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New Words, FWIW

The Merriam-Webster dictionary added some new—and somewhat surprising—words to its pages.

A young woman wearing a surprise expression looks in a dictionary. A thought bubble has her thinking, “This looks sus.”
© hbrh/; Photo illustration Encyclopædia Britannica, Inc.

The Merriam-Webster dictionary is serving up some new lewks—on its pages, that is.

The dictionary announced recently that it’s adding 370 words—including lewk—to its print and online dictionary. What makes a word worthy of being in the Merriam-Webster dictionary? Basically, a word becomes part of the English language when it’s been in use for a long time and experts realize it will probably stick around for a while.

“The dictionary chronicles how the language grows and changes, which means new words and definitions must continually be added,” Merriam-Webster wrote on its website. “When many people use a word in the same way, over a long enough period of time, that word becomes eligible [for the dictionary].”

Not surprisingly, the new words reflect the world in 2022. For example, laggy is used to describe a slow website or streaming service. Pumpkin spice is a popular flavor for…just about everything in the autumn. And MacGyvering means making something useful out of whatever materials are on hand.

And then there’s lewk, which refers to a person’s signature style.

If some of the words and terms seem old, it’s because they’ve had to prove their staying power. The fact that they’re now in the dictionary means that they’re part of the English language—at least, according to Merriam-Webster.

Did You Know?

A painting shows a 19th century woman leaning on a chair with a talk bubble in which she uses the word “legit.” A man sits at the table and uses the word “cool.”
The Metropolitan Museum of Art, New York City, H. O. Havemeyer Collection, Bequest of Mrs. H. O. Havemeyer, 1929 (29.100.43);; Photo illustration Encyclopædia Britannica, Inc.

A lot of slang words have been around for a surprisingly long time. Take the word legit. It means “legitimately” or “truly,” as in “I am legit surprised.” Back in 1897, legit referred to dramatic theater, as in “legit drama,” or drama to be taken seriously.

Cool goes back to 1825. It was used to describe someone who was bold in a calm way. Which is sort of how we use the word today.

What Made the List?

Here’s a selection of words that Merriam-Webster added to its dictionary. What should be added next?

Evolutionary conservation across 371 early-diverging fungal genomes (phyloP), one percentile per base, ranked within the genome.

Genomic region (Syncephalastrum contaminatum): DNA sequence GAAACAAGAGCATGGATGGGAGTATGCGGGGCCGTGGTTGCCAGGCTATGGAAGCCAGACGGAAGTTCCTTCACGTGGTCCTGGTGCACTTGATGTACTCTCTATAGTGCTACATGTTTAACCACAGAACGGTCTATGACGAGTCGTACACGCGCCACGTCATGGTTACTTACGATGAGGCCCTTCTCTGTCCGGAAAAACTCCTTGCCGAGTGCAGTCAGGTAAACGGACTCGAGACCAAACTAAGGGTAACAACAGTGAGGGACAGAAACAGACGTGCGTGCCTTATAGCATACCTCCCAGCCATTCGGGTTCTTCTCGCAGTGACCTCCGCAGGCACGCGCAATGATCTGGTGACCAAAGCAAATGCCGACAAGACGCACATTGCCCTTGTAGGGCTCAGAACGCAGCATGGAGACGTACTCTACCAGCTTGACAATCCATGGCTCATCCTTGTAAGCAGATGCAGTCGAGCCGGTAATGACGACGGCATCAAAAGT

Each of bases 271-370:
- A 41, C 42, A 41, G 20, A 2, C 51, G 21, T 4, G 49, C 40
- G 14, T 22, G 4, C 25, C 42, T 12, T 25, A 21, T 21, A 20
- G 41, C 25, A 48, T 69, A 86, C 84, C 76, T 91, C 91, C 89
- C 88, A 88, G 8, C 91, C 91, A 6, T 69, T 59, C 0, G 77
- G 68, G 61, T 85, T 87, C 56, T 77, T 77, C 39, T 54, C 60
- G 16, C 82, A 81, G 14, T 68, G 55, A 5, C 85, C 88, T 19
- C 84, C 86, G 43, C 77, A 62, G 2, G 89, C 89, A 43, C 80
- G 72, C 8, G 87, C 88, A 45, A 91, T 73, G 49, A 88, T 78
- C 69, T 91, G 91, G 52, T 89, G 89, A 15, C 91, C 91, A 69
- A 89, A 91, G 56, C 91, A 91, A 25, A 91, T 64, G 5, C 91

informal : socially awkward or quirky in a way that is endearing


slang : so embarrassing, awkward, etc. as to cause one to cringe : cringeworthy


: a cell phone that does not include advanced software features (such as email or an internet browser) typically found on smartphones 


: abbreviation for what it’s worth


verb : to make (something, such as a product, policy, or practice) appear to be more environmentally friendly or less environmentally damaging than it really is


abbreviation :  in case you missed it


: having a delayed or slow response (as to a user’s input) : marked or affected by lag


slang : a fashion look that is distinctive to the wearer and that is noticeable and memorable to others


slang : to make, form, or repair (something) with what is conveniently on hand

pumpkin spice

: a mixture of usually cinnamon, nutmeg, ginger, cloves, and often allspice that is commonly used in pumpkin pie


slang : to dominate and defeat (someone or something)

side hustle

: work performed for income supplementary to one’s primary job


slang : suspicious; suspect

Wordy and Weird

Engraving of a man looking closely at some writing on rolled-over paper
Courtesy of Loren and Frances Rothschild

Some of Samuel Johnson’s definitions include his own thoughts and opinions.

In the 1700s, Samuel Johnson wrote a very creative dictionary of the English language. The dictionary’s definitions are so weirdly entertaining that they even have their own Twitter account.

Read more about Samuel Johnson at Britannica School!






: the words used in a language or by a person or group of people

Definitions provided by
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Some of these slang words date back to the 1950s. See if you can find all of them.


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